How to Recover Lost Data From 4Kn Disks
With the fast development of hard drive industry, the companies producing them started the transition from the traditional sector size of 512 bytes to the larger and more effective 4K sector (holding 4096 bytes). However, there are plenty of people around who are still using 512 byte drives and haven’t seen a 4K drive yet. Talking of data recovery, not all recovery tools are capable of handling this specific drive type. In today’s article, we’ll try to find out what kind of hard disk drive is that and what advantages it has to offer for an average user.
- Hard disk structure
- Advantages of 4K drives
- 4K hard disks in Windows
- How to recover data from 4K disks
- Questions and answers
As we know, when data is written to a hard disk drive, it is saved to its sectors. Traditionally, a hard disk drive sector is 512 bytes in size, which is also known as 512n (where n stands for native). The sectors are not really adjacent, but they do have narrow gaps between them.
Structure of a hard disk sector:
- It begins with a gap – the space between the sectors.
- This is followed by Sync Mark which signals the beginning of the sector and allows to synchronize the way a hard disk works.
- After that, there is an Address Mark containing data to identify the number and location of the sector. It also holds the information about the sector status.
- This one is followed by Data Field
- The closing element of the sector is ECC – Error Correction Code, which is obviously meant to detect and correct errors on the fly (if possible).
Looking at this picture, you may guess there is a plenty of space between the sectors with the conventional 512 bytes size. The more capacity a hard disk drive has, the more sectors it contains, and therefore, it has more gaps. Evidently, quite a lot of space seems to be wasted.
The main downside about 512-bytes HDDs is that they have to check every 512 bytes for availability of the error correction code. This way, for every 512 bytes one bit of ECC is created to inform the operating system that the data was written properly. Also, it means that such disk needs more space for data because every 512 bytes would be followed by a special bit between sectors containing the ECC bit. Again, it results in heavy fragmentation when very large files are written to the hard disk, because they will be scattered in pieces of 512 bytes each all over different tracks of the disk.
Actually, 4K drives were developed to tackle this issue. A 4K hard disk drive is a storage device with sectors 4096 bytes (i.e. 4 KB) in size.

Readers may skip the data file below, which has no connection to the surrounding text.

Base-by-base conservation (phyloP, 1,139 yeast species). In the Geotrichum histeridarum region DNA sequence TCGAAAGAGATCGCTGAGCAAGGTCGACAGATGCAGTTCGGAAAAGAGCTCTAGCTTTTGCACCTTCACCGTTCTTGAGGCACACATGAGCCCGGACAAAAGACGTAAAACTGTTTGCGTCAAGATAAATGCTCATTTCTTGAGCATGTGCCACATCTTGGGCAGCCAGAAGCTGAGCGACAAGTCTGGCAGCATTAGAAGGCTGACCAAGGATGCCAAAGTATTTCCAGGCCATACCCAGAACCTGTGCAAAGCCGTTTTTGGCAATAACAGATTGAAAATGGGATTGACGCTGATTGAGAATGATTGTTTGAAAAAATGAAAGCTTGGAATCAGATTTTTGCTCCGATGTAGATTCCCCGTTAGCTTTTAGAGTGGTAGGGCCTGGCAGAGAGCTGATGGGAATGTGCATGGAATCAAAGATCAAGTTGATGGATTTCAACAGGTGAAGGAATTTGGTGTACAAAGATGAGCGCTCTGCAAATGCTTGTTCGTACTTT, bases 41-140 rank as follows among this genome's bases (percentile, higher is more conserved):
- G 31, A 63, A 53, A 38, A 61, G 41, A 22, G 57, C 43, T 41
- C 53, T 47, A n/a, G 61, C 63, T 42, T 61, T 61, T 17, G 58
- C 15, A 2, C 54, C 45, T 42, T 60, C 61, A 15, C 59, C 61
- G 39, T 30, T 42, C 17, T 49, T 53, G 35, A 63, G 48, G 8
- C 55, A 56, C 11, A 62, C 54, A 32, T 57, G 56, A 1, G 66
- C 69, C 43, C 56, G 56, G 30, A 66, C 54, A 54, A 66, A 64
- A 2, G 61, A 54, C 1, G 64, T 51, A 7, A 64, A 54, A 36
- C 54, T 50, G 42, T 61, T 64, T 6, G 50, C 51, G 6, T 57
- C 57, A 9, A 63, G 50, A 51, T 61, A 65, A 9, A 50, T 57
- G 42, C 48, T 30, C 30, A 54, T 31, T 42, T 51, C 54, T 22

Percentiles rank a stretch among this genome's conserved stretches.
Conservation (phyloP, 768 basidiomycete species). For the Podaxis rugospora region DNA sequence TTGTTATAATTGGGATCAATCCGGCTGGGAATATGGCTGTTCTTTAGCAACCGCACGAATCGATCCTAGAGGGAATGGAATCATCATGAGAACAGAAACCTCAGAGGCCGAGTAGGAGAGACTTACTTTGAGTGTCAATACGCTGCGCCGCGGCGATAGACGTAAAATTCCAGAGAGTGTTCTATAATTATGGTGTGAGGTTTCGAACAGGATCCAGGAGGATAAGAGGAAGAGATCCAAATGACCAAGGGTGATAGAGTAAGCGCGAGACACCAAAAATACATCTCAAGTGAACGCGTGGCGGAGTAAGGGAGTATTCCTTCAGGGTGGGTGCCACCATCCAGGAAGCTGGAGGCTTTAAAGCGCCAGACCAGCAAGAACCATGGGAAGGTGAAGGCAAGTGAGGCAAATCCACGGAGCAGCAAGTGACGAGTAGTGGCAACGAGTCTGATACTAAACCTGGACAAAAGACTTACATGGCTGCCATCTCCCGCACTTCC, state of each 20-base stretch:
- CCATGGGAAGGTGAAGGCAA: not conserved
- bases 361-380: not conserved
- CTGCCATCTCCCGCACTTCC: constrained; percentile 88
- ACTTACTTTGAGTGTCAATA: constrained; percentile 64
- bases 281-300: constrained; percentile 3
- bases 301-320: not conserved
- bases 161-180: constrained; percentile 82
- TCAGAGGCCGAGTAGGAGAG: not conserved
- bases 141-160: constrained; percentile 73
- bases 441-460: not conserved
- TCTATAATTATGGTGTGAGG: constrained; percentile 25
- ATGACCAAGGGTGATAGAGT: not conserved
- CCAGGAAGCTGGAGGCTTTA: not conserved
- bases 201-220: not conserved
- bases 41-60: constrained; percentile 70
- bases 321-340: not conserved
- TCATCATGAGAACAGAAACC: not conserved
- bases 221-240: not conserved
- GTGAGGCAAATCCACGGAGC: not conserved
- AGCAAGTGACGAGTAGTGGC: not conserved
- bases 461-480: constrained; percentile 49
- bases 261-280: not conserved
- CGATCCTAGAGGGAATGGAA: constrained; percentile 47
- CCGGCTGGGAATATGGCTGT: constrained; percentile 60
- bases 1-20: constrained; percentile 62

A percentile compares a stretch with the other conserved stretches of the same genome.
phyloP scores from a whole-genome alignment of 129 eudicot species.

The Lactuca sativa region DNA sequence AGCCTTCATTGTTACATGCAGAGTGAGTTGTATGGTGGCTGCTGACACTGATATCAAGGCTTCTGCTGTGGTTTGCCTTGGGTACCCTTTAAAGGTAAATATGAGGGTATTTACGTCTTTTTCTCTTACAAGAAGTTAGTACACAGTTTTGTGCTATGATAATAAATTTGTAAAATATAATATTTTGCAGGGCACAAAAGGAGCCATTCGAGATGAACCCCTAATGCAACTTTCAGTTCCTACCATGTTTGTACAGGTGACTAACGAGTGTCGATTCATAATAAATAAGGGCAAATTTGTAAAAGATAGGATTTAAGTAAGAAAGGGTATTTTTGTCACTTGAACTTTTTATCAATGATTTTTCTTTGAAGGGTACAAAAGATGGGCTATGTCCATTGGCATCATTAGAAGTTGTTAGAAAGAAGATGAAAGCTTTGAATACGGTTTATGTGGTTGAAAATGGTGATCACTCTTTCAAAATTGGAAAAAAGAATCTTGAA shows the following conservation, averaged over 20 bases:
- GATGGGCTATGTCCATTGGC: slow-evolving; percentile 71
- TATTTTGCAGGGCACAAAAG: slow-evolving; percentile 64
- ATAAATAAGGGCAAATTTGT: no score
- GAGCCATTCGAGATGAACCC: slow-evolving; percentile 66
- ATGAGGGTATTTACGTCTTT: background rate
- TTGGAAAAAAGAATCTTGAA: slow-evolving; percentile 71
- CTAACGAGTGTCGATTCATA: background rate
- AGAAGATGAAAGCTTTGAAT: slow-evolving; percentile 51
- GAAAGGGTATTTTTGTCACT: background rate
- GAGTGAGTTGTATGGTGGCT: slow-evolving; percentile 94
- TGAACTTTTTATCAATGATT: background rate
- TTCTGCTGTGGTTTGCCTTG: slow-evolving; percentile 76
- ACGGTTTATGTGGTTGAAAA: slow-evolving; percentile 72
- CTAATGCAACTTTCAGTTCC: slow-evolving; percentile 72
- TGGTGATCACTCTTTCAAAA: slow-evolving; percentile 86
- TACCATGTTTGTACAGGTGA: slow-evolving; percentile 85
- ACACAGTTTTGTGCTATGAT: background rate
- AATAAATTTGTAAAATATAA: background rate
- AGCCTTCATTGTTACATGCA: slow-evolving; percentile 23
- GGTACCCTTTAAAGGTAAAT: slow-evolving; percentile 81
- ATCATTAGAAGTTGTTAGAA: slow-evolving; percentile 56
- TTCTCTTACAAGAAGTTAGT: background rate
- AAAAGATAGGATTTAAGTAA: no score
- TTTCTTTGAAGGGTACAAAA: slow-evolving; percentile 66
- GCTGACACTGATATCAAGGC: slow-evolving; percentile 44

Hard disks with 4 KB sectors have the same physical structure, but instead of wielding data in 512 bytes’ portions, operating systems will have to read and write by 4 KB in one go. Not only will this save time, but also reduce file fragmentation. What is more, hard disk sectors will need ECC (Error Correction Code) bits only once for every 4 KB.
This disk structure reduces the gaps between sectors and makes using the disk space way more efficient.
It is presented in the picture below.
Compared with conventional hard disks, 4K drives waste less space on having those gaps between the sectors.
In the new standard known as Advanced Format, the sector size is 4 KB, that is, eight conventional 512-bytes sectors are united into a single sector of 4 KB.
Although the new developments increase the disk space usage rate significantly, it’s next to impossible to switch to the 4K standard immediately, because of Windows compatibility issues.
To help solve this problem, emulated disks were introduced, marked as 512e. This is a kind of hard disk having physical sectors of 4096 bytes, which are divided logically into pieces of 512 bytes each. To make the transition from 512n to 4K allocation easier, most disks use an emulation technology allowing 4K drives to emulate 512n type, by providing an emulated sector size of 512 bytes.
This approach allows the new disks to be used with operating systems that do not support 4K sectors yet.
The new disk format has the same space allocated for gaps, sync mark, and address mark as in conventional HDDS, but the space for Error Correction Code has been increased to 100 bytes.
The table below compares 512n, 512e and 4Kn disks.
The main advantage of 4K sector technology is using the storage device surface more efficiently by combining data. The information that would be written into eight sectors 512 bytes each is now fitted into one 4 KB sector.